AWWA conducted a survey to determine the economic benefits of WARN and found that WARN participation improves a utility's ability to respond to emergencies and reduces their costs to respond. Cost savings include reduced costs to purchase and maintain back-up power capabilities, such as portable generators, and to borrow rather than purchase and store other emergency supplies and equipment. Utilities also indicate reduced loss of water and wastewater revenues due to expedited recovery of services. WARN membership can be a positive factor in risk assessments for insurance purposes, resulting in reduced insurance costs.

Encourage Local Utilities to Join WARN
No community or utility is immune to disaster, and past experience suggests that outside help can be a long time coming. WARN helps the water and wastewater sector become more self-reliant and offers rapid, specialized assistance for emergency response and recovery. Securing this help requires a utility to join its WARN program before disaster occurs. Trying to figure out who can help when your treatment plant is flooded is not good business. According to AWWA's Morley, "WARN participation should be a key part of every utility's business continuity and risk management plans. The costs are small and the benefits to the utility and the community it serves are large." By making sure that your local utilities join your state WARN, you'll be taking a positive step to protect your community, its water services, and the water utility's ability to return to normal operations as soon as possible.

References and Resources
"Being Prepared Before the Next Disaster Strikes: Water and Wastewater Agency Response Networks Provide a Good Foundation." 2009. Natalie Eddy, National Environmental Services Center. In Small Flows, v. 9, No. 3. Provides brief history, overview, and benefits of WARN.
http://www.nesc.wvu.edu/pdf/ww/smallflows/FAWI09/being_prepared.pdf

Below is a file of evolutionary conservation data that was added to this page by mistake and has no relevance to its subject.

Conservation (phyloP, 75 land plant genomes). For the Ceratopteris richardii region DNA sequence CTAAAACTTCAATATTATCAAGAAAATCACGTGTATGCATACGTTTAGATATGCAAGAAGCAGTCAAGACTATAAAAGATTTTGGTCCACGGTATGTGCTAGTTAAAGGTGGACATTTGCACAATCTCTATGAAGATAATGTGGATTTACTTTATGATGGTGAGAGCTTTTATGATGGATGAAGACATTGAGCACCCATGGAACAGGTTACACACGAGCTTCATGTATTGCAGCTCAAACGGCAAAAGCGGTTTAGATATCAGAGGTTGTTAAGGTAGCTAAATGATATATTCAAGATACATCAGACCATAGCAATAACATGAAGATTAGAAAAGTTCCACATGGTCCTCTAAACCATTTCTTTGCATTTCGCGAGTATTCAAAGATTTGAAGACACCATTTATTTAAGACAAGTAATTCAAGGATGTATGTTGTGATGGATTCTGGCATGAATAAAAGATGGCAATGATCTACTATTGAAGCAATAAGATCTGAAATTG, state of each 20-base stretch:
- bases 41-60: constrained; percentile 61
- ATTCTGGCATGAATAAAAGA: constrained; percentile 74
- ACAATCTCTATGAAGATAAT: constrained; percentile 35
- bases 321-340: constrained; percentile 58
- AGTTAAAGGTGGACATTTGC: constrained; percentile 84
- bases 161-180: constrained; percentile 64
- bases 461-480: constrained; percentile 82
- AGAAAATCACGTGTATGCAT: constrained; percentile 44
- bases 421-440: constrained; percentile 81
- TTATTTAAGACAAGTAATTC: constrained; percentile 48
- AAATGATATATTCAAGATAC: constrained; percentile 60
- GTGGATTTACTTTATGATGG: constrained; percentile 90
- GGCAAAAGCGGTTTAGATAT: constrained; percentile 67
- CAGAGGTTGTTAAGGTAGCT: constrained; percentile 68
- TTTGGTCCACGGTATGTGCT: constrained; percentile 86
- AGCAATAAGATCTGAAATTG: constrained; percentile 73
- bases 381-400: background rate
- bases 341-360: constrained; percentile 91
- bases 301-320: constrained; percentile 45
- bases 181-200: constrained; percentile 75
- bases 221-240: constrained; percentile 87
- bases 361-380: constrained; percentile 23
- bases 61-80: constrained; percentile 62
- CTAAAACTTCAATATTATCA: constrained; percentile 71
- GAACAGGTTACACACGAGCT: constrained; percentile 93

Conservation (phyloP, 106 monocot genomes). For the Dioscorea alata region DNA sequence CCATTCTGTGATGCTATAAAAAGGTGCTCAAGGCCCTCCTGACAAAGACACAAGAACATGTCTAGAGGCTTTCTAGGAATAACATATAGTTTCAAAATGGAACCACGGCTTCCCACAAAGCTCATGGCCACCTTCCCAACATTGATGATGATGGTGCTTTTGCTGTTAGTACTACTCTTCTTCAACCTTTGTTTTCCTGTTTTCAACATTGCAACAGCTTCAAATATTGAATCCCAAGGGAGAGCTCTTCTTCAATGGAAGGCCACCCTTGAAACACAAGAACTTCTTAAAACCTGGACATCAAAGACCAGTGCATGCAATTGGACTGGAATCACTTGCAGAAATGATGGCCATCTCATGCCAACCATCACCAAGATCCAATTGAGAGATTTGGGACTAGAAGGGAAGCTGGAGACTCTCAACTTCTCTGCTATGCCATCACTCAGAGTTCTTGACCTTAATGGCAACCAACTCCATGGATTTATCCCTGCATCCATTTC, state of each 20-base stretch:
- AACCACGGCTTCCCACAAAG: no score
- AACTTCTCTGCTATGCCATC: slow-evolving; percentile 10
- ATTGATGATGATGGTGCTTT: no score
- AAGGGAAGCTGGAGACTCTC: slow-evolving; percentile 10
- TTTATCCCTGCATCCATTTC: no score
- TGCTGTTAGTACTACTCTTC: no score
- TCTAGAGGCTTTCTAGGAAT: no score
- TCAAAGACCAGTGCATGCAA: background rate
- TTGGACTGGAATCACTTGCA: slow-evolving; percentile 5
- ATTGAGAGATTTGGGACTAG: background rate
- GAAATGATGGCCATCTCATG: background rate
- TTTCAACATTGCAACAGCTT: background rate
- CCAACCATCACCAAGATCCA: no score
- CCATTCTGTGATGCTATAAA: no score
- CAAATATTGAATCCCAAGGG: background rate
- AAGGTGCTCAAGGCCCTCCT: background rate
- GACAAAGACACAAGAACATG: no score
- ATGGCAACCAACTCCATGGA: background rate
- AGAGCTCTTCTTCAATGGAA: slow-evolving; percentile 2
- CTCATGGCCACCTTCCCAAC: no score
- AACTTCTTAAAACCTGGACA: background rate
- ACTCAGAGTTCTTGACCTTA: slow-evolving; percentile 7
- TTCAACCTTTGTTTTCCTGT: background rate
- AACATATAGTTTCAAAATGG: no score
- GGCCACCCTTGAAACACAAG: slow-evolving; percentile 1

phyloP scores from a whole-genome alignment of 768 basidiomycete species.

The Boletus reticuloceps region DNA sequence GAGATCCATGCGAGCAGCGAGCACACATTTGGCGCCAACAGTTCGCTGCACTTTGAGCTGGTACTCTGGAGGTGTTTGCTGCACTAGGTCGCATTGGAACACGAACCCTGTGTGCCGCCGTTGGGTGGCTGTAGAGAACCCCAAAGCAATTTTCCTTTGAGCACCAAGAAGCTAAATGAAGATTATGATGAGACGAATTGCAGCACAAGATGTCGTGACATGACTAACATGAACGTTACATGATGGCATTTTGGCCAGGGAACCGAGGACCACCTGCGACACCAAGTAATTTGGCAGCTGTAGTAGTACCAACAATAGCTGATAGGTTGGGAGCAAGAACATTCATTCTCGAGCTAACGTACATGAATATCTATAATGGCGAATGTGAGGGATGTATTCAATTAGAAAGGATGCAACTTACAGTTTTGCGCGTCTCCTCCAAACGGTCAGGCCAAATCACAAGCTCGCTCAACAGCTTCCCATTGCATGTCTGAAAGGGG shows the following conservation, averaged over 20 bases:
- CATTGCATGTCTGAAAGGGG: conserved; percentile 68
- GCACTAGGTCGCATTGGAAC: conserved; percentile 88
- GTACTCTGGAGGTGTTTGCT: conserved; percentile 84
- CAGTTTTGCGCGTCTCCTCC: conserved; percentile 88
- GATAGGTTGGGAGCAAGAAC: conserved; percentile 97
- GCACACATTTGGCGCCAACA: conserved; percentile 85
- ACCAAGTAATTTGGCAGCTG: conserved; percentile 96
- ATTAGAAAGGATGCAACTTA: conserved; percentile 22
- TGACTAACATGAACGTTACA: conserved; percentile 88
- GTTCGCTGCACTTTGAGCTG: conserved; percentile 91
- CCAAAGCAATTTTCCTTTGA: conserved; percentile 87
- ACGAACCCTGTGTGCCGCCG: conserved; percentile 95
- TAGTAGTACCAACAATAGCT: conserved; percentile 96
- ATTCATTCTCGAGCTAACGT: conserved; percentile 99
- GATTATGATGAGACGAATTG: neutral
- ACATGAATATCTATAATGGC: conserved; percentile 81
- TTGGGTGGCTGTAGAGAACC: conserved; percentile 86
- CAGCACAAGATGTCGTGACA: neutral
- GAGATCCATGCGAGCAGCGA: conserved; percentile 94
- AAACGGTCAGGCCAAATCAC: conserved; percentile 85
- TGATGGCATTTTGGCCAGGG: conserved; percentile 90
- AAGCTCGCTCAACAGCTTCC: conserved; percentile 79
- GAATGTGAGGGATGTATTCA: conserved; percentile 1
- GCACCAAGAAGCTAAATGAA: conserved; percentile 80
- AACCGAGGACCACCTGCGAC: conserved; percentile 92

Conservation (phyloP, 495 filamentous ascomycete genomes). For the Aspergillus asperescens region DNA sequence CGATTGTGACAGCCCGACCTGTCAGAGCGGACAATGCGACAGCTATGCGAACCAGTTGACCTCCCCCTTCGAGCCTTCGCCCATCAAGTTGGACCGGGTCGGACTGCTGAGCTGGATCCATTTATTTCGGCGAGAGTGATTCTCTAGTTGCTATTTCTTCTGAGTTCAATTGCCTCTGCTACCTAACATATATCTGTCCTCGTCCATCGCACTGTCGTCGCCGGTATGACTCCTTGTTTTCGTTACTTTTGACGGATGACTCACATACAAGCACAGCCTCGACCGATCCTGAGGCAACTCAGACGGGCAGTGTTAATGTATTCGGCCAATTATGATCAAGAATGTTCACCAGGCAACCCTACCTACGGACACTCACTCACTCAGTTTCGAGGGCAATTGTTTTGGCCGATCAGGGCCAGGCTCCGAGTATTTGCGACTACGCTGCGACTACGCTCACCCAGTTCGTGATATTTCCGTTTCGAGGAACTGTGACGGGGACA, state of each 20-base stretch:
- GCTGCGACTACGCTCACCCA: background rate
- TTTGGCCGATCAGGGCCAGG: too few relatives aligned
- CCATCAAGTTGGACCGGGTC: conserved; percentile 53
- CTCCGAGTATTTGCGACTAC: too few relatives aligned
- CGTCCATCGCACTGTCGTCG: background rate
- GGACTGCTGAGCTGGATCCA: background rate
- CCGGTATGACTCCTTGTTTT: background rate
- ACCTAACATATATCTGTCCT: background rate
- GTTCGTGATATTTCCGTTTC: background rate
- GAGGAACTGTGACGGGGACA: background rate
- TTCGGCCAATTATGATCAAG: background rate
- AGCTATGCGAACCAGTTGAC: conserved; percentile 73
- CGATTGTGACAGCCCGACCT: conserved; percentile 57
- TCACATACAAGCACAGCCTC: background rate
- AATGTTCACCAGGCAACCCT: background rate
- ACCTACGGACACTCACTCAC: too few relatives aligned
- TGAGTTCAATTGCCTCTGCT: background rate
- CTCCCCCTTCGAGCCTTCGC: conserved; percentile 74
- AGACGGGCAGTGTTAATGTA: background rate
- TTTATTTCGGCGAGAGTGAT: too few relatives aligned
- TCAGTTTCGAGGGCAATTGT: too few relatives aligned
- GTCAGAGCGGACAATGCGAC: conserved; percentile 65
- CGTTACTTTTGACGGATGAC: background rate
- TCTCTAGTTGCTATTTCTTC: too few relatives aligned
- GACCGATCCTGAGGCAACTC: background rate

Economic Benefits of Forming and Participating in a Water/Wastewater Agency
Response Network (WARN). September 2008. American Water Works Association.
Discusses economic benefits of WARN participation, provides case studies, and identifies resources for developing a business case for WARN participation.
http://www.awwa.org/files/WARN/Economic_Benefits_of_WARN_09192008.pdf

National WARN Web site. Web site operated by the American Water Works Association offering WARN resources and contact information for state WARN representatives. The site provides information only, it is not designed to respond or assist with emergencies.
www.NationalWARN.org.

Small Water Systems: A Vital Component of WARN. November 2009. U.S. Environmental Protection Agency, Office of Water. EPA 817-F-09-009. Factsheet highlighting the importance and relevance of small water and wastewater systems’ participation in WARN.
http://www.epa.gov/safewater/watersecurity/pubs/fs_watersecurity_warn_small_systems.pdf

Tribal Water Systems: A Vital Component of WARN. November 2009. U.S. Environmental Protection Agency, Office of Water. EPA 817-F-09-010. Factsheet highlighting the importance and relevance of tribal water and wastewater systems’ participation in WARN.
http://www.epa.gov/safewater/watersecurity/pubs/fs_watersecurity_warn_tribal_systems.pdf

Utilities Helping Utilities: An Action Plan for Mutual Aid and Assistance Networks for Water and Wastewater Utilities. March 2006. Kevin Morley, American Water Works Association and Ray Riordan, California Utilities Emergency Association. Provides guidance for creating and implementing a mutual aid and assistance program for water and wastewater utilities, and includes a sample mutual aid and assistance agreement.
http://www.awwa.org/files/Utilities_Helping_Utilities.pdf
A Spanish version of this plan is available at http://www.awwa.org/files/WARN/9131%20WARN%20Spanish.pdf

Utilities Helping Utilities: Joint Policy Statement on Mutual Aid & Assistance Networks. February 15, 2006. Joint statement signed by key water sector agencies supporting WARN.
http://www.awwa.org/files/Advocacy/Govtaff/Documents/Mutual_Aid_Statement.pdf#Policy

Utilities Helping Utilities Workshop Fact Sheet. April 2007. American Water Works Association. Answers frequently asked questions about Water/Wastewater Agency Response Networks (WARN). http://www.awwa.org/files/Utilities_Helping_Utilities.pdf

Wastewater Systems: A Vital Component of WARN. February 2010. U.S. Environmental Protection Agency, Office of Water. EPA 817-F-10-003. Factsheet highlighting the importance and relevance of wastewater systems’ participation in WARN.
http://www.epa.gov/safewater/watersecurity/pubs/WARN_wastewatersystems_fs.pdf
###

About the Rural Community Assistance Partnership (RCAP) and the National Environmental Services Center (NESC).  RCAP (www.rcap.org) and its programs across the country offer water and wastewater training and assistance to small and rural communities, tribes, and water utilities. NESC (www.nesc.wvu.edu; 800-624-8301) offers information, technical assistance via telephone, educational resources, and magazines and newsletters addressing water and wastewater issues for these same audiences.

Author Bio:  Sandra Fallon is a training specialist with the National Environmental Services Center and has developed many educational resources addressing water issues for small community officials.